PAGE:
The common antibiotic doxycycline can disrupt the formation of negative associations in the brain [akindo/iStock Photos]
The common antibiotic doxycycline can disrupt the formation of negative associations in the brain [akindo/iStock Photos]

Researchers and clinicians are always searching for novel uses of currently available drug therapies. This strategy has the advantage of being able to bring medications to market much quicker, as detailed information on the compound is already known, allowing scientists to focus their attention on studying the effect of the drug in the new paradigm. Now, investigators at University College London (UCL) and the University of Zurich have recently published data detailing the effects of the common antibiotic doxycycline on disrupting the formation of negative associations in the brain—underscoring its potential use in the treatment of post-traumatic stress disorder (PTSD).

The findings from this placebo-controlled, double-blind, randomized controlled study in 76 healthy volunteers were published recently in Molecular Psychiatry through an article entitled “Blocking human fear memory with the matrix metalloproteinase inhibitor doxycycline.”

“When we talk about reducing fear memory, we are not talking about deleting the memory of what actually happened,” explained lead study investigator Dominik Bach, M.D., Ph.D., assistant professor at the University of Zurich division of clinical psychiatry research.

For the study, participants were given either doxycycline or a placebo and put in front of a computer. The screen would flash either blue or red, and one of the colors was associated with a 50% chance of receiving a painful electric shock. The process repeated 160 times, with the colors appearing in random order, so that participants learned to associate the “bad” color with the shock.

A week later, under no medication, participants returned to repeat the experiment. This time there were no electric shocks, but a loud sound played after either color was shown. Participants' fear responses were measured by tracking their eye blinks, as this is an instinctive response to sudden threats. The fear memory response was calculated by subtracting the baseline startle response—the response to the sound on the “good” color—from the response to the sound when the “bad” color was showing.

“The participants may not forget that they received a shock when the screen was red, but they 'forget' to be instinctively scared when they next see a red screen,” Dr. Bach noted. “Learning to fear threats is an important ability for any organism, helping us to avoid dangers such as predators. Over-prediction of threat, however, can cause tremendous suffering and distress in anxiety disorders such as PTSD.”

Interestingly, the fear response was 60% lower in participants who had doxycycline in the first session compared to those who had the placebo, suggesting that the fear memory was significantly suppressed by the drug. Other cognitive measures including sensory memory and attention were not affected.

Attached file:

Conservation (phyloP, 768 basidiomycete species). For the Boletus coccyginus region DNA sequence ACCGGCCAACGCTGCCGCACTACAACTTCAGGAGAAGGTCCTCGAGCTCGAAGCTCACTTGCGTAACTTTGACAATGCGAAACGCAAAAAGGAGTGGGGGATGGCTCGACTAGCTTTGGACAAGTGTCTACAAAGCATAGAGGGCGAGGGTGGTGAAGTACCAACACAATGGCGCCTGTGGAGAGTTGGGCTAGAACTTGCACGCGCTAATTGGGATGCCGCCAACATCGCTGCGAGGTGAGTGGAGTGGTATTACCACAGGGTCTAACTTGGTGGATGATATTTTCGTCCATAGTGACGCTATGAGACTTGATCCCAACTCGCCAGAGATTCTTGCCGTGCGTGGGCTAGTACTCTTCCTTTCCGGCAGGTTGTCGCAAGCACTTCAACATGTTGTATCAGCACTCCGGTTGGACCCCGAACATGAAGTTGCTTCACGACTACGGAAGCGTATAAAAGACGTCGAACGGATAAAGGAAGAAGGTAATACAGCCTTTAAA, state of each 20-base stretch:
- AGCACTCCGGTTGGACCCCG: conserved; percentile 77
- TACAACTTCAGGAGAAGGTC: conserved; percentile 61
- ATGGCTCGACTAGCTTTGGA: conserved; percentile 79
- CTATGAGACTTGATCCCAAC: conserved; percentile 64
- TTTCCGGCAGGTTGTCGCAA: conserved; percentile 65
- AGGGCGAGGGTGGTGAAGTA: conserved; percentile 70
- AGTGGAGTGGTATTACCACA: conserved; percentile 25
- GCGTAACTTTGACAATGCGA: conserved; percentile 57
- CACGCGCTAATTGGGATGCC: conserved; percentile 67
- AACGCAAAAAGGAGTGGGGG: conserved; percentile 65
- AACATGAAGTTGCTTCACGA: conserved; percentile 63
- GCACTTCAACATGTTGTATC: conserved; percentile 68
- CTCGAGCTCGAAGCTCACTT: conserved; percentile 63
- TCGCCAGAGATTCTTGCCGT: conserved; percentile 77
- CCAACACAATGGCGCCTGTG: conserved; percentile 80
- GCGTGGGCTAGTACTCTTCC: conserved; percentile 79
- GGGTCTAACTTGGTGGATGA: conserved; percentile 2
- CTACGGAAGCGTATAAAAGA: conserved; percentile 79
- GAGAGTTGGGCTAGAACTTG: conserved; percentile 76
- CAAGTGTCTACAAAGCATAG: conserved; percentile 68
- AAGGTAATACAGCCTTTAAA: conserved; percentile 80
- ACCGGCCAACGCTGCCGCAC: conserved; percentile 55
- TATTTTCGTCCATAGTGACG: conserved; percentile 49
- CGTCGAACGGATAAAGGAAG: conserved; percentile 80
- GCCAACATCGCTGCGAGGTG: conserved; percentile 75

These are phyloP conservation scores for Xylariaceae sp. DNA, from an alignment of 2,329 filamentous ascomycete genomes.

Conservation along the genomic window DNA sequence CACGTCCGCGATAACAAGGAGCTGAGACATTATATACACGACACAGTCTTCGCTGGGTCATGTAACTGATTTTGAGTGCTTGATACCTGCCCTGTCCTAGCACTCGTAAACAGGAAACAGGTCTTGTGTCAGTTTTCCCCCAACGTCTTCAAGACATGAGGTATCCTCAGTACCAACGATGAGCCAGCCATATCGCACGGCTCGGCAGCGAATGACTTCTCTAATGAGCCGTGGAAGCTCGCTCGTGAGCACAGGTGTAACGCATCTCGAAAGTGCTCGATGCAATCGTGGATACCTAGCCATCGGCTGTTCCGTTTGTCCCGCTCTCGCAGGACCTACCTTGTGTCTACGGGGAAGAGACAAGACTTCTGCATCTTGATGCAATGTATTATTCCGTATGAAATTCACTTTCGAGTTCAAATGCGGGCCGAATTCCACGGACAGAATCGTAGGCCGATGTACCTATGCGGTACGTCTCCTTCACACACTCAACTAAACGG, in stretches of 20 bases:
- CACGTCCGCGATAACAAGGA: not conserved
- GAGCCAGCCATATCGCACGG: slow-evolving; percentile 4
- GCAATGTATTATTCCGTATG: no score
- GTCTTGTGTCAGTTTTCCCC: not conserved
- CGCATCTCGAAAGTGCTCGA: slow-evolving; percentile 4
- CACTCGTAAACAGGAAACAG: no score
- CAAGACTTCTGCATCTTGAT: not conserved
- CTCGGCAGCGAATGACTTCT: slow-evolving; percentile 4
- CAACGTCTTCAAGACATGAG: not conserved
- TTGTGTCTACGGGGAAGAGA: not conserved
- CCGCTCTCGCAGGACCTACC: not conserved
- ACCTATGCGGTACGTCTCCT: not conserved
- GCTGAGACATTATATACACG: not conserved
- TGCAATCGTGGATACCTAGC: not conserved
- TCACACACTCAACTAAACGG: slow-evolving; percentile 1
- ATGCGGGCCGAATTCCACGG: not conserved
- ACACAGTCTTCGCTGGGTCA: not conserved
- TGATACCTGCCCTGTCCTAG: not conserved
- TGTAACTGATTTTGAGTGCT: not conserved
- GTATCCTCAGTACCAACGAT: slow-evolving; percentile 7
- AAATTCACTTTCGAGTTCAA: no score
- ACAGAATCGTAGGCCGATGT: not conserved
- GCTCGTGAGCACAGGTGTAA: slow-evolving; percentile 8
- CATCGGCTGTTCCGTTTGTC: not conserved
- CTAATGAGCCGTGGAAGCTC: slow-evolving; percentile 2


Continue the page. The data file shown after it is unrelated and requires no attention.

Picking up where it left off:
“We have demonstrated a proof-of-principle for an entirely new treatment strategy for PTSD,” Dr. Bach remarked. “The theory is based on the recent discovery that our brains need proteins outside nerve cells, called matrix enzymes, to form memories. Matrix enzymes are found throughout the body, and their over-activity is involved in certain immune diseases and cancers. To treat such diseases, we already have clinically approved drugs that block these enzymes, including the antibiotic doxycycline, so we wanted to see if they could help to prevent fear memories from forming in the brain. Our results support this theory, opening up an exciting avenue of research that might help us to find treatments for PTSD.”

PTSD refers to a broad range of psychological symptoms that can develop after someone experiences or witnesses a traumatic event. PTSD is caused by an overactive fear memory, and this new research shows that doxycycline can reduce the fear memory response in healthy volunteers.

“Using drugs to prevent PTSD would be challenging since in the real world we don't know when a traumatic event is about to occur,” Dr. Bach concluded. “However, there is growing evidence that people's memories and associations can be changed after the event when they experience or imagine similar situations. This is called reconsolidation, and we now plan to test the effect of doxycycline on reconsolidation of fear memories. If this is successful, we would hope to apply the technique to more clinically realistic models of PTSD within a few years.”








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